An Interview with Jeremy Kepner of MIT Lincoln Laboratory
MIT recently announced that the MIT Lincoln Laboratory Supercomputing Center (LLSC) system, housed in Holyoke, Massachusetts, has been ranked the most powerful supercomputer in New England. We caught up with ISTC for Big Data Principal Investigator and Lincoln Laboratory fellow Dr. Jeremy Kepner, who heads the LLSC, to learn more about the supercomputer, how it’s helping ISTC research, and his work for the ISTC.
What role have you and MIT Lincoln Laboratory been playing in the ISTC for Big Data?
My team has been providing the big data computing resources, data sets, and demo integration for the BigDAWG polystore system, the ISTC’s capstone project to radically simplify big data management. Our team works on a lot of big data projects and has many decades of experience integrating large and complex data sets to address challenging scientific problems.
How will the new LLSC supercomputer help with the ISTC work?
With its new Dell EMC petaflop-scale supercomputer, the LLSC has 6 times more processing power and 20 times more bandwidth than with its predecessor. This is good news to the more than 1,000 researchers—including ISTC for Big Data researchers—who depend on it in their work.
Researchers use our interactive supercomputing resources to augment their desktop systems—to process large sets of sensor data, create high-fidelity simulations, develop new algorithms and do other compute-intensive work. With the new system, the ISTC can now scale up our BigDAWG architecture to run on much larger platforms.
Can you elaborate a bit on how your own research interests—specifically D4M with its associative arrays—are contributing to the BigDAWG polystore system?
My primary interests are in high-performance computing, parallel algorithms, and computational software. The BigDAWG polystore system is next-generation federation middleware that supports many different data models and databases. It uses a concept called islands of information to unite many, diverse query processing engines, so users can make complex, cross-database queries using their current tools (for example, SQL) and get answers fast and simply.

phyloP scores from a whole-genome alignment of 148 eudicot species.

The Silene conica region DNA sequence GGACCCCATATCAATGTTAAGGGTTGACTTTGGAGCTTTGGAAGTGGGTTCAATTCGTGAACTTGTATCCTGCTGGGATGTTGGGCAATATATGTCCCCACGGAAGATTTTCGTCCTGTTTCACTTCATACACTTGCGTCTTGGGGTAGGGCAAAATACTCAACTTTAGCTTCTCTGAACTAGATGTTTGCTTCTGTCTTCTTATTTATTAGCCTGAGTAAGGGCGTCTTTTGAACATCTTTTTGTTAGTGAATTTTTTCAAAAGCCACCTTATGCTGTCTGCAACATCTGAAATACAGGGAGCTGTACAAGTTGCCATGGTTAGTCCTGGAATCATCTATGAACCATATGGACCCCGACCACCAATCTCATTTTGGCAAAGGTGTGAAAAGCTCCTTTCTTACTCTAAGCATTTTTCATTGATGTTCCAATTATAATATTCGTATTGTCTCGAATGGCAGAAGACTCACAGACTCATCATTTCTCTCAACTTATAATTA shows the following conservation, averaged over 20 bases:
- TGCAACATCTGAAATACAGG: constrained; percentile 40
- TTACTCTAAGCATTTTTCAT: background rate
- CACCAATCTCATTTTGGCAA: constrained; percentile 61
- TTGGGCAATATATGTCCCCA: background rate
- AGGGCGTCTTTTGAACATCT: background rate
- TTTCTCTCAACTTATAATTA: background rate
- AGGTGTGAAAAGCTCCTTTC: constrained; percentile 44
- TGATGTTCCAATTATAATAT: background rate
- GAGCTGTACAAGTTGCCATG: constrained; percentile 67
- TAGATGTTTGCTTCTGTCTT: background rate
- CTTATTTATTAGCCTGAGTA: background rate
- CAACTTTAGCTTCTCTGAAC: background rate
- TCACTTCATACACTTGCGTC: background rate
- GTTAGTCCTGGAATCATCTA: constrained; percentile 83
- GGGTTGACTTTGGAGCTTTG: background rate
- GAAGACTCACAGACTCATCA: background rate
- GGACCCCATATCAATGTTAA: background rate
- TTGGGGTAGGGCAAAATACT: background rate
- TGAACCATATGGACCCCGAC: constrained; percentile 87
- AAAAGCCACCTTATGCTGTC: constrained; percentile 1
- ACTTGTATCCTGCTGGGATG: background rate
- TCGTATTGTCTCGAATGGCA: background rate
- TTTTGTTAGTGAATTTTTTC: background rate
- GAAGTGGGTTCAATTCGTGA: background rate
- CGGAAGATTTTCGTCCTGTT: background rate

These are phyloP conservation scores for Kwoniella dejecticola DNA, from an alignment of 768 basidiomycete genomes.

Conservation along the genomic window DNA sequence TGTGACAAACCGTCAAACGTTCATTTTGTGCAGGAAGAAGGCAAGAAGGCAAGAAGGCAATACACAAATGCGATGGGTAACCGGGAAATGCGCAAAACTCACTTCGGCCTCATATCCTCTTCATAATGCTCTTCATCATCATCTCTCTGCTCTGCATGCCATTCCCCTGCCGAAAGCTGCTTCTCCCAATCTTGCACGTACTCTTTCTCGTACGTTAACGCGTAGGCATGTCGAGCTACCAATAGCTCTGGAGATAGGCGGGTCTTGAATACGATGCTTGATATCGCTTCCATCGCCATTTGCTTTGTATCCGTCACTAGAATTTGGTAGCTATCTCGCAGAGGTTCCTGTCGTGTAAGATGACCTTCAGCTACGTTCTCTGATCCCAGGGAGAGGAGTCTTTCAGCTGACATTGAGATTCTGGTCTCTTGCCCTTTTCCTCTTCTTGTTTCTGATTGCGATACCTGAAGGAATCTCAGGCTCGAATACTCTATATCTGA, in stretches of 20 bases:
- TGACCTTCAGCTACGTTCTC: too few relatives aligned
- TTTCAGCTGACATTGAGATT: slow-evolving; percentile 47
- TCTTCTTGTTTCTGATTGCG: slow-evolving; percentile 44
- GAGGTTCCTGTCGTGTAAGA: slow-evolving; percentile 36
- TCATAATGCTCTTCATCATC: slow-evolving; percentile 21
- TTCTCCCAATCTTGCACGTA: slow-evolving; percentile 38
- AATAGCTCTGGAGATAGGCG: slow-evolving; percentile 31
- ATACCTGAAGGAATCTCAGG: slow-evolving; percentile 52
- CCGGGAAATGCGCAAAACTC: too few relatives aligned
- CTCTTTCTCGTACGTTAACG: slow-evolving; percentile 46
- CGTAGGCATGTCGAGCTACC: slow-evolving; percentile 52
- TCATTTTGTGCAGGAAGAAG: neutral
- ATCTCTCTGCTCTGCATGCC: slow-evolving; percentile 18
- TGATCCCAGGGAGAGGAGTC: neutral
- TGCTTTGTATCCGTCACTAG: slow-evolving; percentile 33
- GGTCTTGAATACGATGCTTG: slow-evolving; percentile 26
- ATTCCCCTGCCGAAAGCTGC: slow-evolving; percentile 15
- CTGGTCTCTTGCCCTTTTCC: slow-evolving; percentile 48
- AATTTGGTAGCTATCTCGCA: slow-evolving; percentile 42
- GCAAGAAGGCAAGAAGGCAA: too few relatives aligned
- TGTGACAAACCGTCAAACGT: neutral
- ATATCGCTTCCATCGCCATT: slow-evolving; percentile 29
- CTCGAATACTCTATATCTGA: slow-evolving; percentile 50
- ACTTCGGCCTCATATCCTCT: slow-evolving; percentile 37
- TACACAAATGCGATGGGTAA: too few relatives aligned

Associative arrays provide a mathematical model that may encompass many of the diverse databases in BigDAWG. The ability to describe database representations and queries within a single mathematical model is a strong indication that BigDAWG is on the right track.
What’s the latest on your work on BigDAWG?
DM4 is one of two cross-system islands implemented in BigDAWG. The other is Myria, from the University of Washington. Each offers a different interface to an overlapping set of back-end database engines.
Myria has adopted a programming model of relational algebra extended with iteration. Among other engines, it includes shims (cross-database translators) to SciDB and Postgres. Myria includes a sophisticated optimizer to efficiently process its query language.
On the other hand, D4M uses a new data model, associative arrays, as an access mechanism for existing data stores. This data model unifies multiple storage abstractions, including spreadsheets, matrices, and graphs. D4M has a query language that includes filtering, subsetting, and linear algebra operations, and it contains shims to Accumulo, SciDB and Postgres.
BigDAWG currently consists of a “scope-cast facility” with island implementations from Myria and D4M, along with degenerate islands for three production databases (Accumulo, SciDB, and Postgres). To provide the union of the capabilities of the federator’s underlying storage engines, these degenerate islands have the full functionality of a single storage engine—so users don’t lose the capabilities of their databases. We also incorporate access to other experimental database systems. You can read more about the BigDAWG architecture in our paper, “A Demonstration of the BigDAWG Polystore System.”
You’ve got a new book coming out soon from MIT Press: “The Mathematics of Big Data.” What’s it about?
Broadly, it’s about the role of mathematics in taking full advantage of big data. Specifically, it provides a unifying mathematical framework for representing data through all the steps of a machine learning system—one that can reduce the amount of time and effort currently spent on front-end processing for machine learning (typically 90%).
Big data machine learning systems encompass the entire process of parsing, ingesting, querying, and analyzing data to make predictions—the biggest promise of big data. The variety of front-end processing approaches for enabling machine learning systems include data representation, graph construction, graph traversal, and graph centrality metrics. In many cases, well-designed front-end processing can significantly reduce the complexity of the back-end machine learning algorithm and allow a simpler algorithm to be used. “The Mathematics of Big Data” describes the mathematical basis for implementing these approaches.
1/19/2017 update: Read more about MIT Lincoln Laboratory’s approach to developing algorithms that will keep their users productive as new processing technologies evolve in this article from insideHPC.